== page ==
Jessica Horkan had high hopes that her cat, Ruby, would enjoy paddling trips.
But once they were on the kayak, even Horkan was surprised by how easily Ruby took to the water.
“It was just so amazing to see how quickly she fell in love with it,” Horkan says, “and it just made me so happy and proud.”
Now Ruby, a long-haired tortoiseshell cat, is a seasoned first mate on Horkan’s paddling trips, and Horkan posts photos and videos of their adventures to Instagram. The duo lives in Sheboygan, Wisconsin, but they’ve traveled far and wide.
”I decided to take her paddling with me because she has done everything with me since I’ve gotten her,” Horkan says. “We have gone on two road trips in my Subaru across the country, biking, hiking, and now kayaking!”
Horkan adopted Ruby almost two years ago from a local Humane Society shelter. She visited the shelter hoping to meet three other cats, but everything changed when Ruby approached.
“She just came right up and plopped in my lap,” Horkan says. “She was the only cat that did that, so I knew it was meant to be.”
Since then, Ruby has become Horkan’s constant companion. Their next big adventure together will be at Chain O’ Lakes in Waupaca, Wis., which is, yes, a chain of almost two dozen lakes.
Safety comes first for this duo, especially since Ruby has asthma. But giving Ruby an inhaler twice a day has helped a lot, Horkan explains, and she also checks air quality before heading outdoors.
“Her health is always my top priority,” Horkan says.
Ruby always wears a life jacket on paddling trips, too. Getting a cat to use protective gear might seem like a tall order, but Horkan got Ruby used to her life jacket way before they were on the water.
Ruby wore hers around the house for a while, and Horkan noticed she quickly felt comfortable in it. Their next step: introducing Ruby to the kayak while on land.
When Horkan was certain her cat could handle a paddling trip, she planned every step carefully.
“I made sure to go early in the morning, when the lake wouldn’t be busy and the water was smooth as glass,” she says. “We started by just sitting off the shore in the kayak, not even paddling because I didn’t want to accidentally splash her. She was a little nervous, but she just sat on my lap and I gave her some treats.”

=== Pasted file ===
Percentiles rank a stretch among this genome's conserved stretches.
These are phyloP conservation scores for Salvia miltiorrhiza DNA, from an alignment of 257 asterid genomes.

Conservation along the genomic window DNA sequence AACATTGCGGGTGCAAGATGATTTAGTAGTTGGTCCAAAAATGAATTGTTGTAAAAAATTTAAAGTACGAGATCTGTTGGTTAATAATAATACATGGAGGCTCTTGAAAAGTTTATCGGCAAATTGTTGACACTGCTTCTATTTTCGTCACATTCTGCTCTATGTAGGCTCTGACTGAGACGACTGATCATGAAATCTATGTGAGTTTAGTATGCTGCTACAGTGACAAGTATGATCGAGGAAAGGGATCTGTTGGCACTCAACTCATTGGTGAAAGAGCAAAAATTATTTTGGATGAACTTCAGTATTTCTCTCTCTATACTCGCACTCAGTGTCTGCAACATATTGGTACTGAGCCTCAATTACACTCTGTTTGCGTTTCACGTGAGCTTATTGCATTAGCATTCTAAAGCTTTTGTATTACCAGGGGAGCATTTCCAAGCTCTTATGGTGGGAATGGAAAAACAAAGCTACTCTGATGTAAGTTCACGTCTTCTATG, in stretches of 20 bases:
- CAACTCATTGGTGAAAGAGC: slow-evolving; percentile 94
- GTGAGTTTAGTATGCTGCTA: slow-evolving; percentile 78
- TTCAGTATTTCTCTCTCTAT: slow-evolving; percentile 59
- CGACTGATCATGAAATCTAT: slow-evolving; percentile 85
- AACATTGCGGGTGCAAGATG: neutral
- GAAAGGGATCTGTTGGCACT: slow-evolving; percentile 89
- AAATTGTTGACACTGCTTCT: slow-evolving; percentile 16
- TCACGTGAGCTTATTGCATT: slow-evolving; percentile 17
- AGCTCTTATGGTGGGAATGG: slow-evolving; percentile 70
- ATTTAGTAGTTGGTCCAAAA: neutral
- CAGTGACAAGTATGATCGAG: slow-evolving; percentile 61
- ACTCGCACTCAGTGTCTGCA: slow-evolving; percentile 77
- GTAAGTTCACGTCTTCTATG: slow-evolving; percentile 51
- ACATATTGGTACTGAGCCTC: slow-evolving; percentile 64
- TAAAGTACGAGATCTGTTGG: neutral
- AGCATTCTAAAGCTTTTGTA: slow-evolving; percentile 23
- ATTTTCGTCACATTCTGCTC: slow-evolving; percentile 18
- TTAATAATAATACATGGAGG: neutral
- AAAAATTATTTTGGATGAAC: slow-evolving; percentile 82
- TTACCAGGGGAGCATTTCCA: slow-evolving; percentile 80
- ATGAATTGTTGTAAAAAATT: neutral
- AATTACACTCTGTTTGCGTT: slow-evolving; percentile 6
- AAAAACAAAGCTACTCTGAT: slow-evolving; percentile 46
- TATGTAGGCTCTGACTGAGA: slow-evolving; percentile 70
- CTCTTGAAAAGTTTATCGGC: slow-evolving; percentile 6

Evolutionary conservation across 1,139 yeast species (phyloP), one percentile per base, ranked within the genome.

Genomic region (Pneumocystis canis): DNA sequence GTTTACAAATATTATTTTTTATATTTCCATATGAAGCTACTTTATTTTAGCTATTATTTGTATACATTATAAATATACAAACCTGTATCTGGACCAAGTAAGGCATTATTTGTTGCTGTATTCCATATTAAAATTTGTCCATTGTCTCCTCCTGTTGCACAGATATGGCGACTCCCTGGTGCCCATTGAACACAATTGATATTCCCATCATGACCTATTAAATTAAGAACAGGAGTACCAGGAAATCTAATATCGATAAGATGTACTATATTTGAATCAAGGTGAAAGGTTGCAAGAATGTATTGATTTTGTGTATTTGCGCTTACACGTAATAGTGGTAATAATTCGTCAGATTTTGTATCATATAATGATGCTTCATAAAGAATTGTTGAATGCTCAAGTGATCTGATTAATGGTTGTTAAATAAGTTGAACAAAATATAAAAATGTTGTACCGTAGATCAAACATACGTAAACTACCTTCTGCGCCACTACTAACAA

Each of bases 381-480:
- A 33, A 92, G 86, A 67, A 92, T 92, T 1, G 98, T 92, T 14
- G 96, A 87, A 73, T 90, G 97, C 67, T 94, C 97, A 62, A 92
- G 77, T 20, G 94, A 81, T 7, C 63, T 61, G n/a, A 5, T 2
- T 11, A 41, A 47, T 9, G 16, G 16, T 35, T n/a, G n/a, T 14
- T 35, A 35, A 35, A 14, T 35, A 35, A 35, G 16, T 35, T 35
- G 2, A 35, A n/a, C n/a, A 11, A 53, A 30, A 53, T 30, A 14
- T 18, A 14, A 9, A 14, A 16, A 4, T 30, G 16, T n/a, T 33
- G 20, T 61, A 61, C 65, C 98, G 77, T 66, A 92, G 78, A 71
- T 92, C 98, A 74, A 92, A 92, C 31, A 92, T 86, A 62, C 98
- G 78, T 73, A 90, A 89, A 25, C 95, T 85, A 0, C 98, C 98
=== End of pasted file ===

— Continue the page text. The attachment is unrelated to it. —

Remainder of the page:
Before long, she says, Ruby’s anxieties dissolved, and she perked up and began observing the water’s movement. That’s when the pair reached a small island, which offered time for Ruby to leave the kayak for a bathroom and water break.
“For Ruby, this was a great chance to explore and realize kayaking allows her to see new places, which she loves doing,” she says.
Want to explore the water with your cat? Horkan says it might be easier than you think, as long as you train your pet properly and always — always! — let them lead the way.
“My biggest tip would be to take it slow and give your cat lots of love and praise,” she says. Bringing their favorite toy and treats can help too, especially in the beginning when your cat might be nervous.
Every paddling cat should already be leash-trained and comfortable in a life jacket. Once you’re on the water, pay attention to your cat for signs of fear or discomfort.
Horkan only paddles with Ruby in the morning, which makes it easier to monitor her breathing. (And, as a long-haired cat, Ruby could overheat during warmer hours.)
She’s embarked on plenty of paddling trips by now, but that first kayaking journey holds a special place in Horkan’s heart. The island they visited together that day has since become their favorite.
“We made some new friends, like the panfish in the water and some freshly hatched turtles,” she says. “It was so beautiful and honestly perfect for our first experience.”
But even among fish and baby turtles, nothing could compare with the best part of the experience for Horkan: watching Ruby perch at the front of the kayak on their trip back home.
“She was right on the edge standing confident and happy,” she says. “It just made me smile because it made me so happy to see her happy.”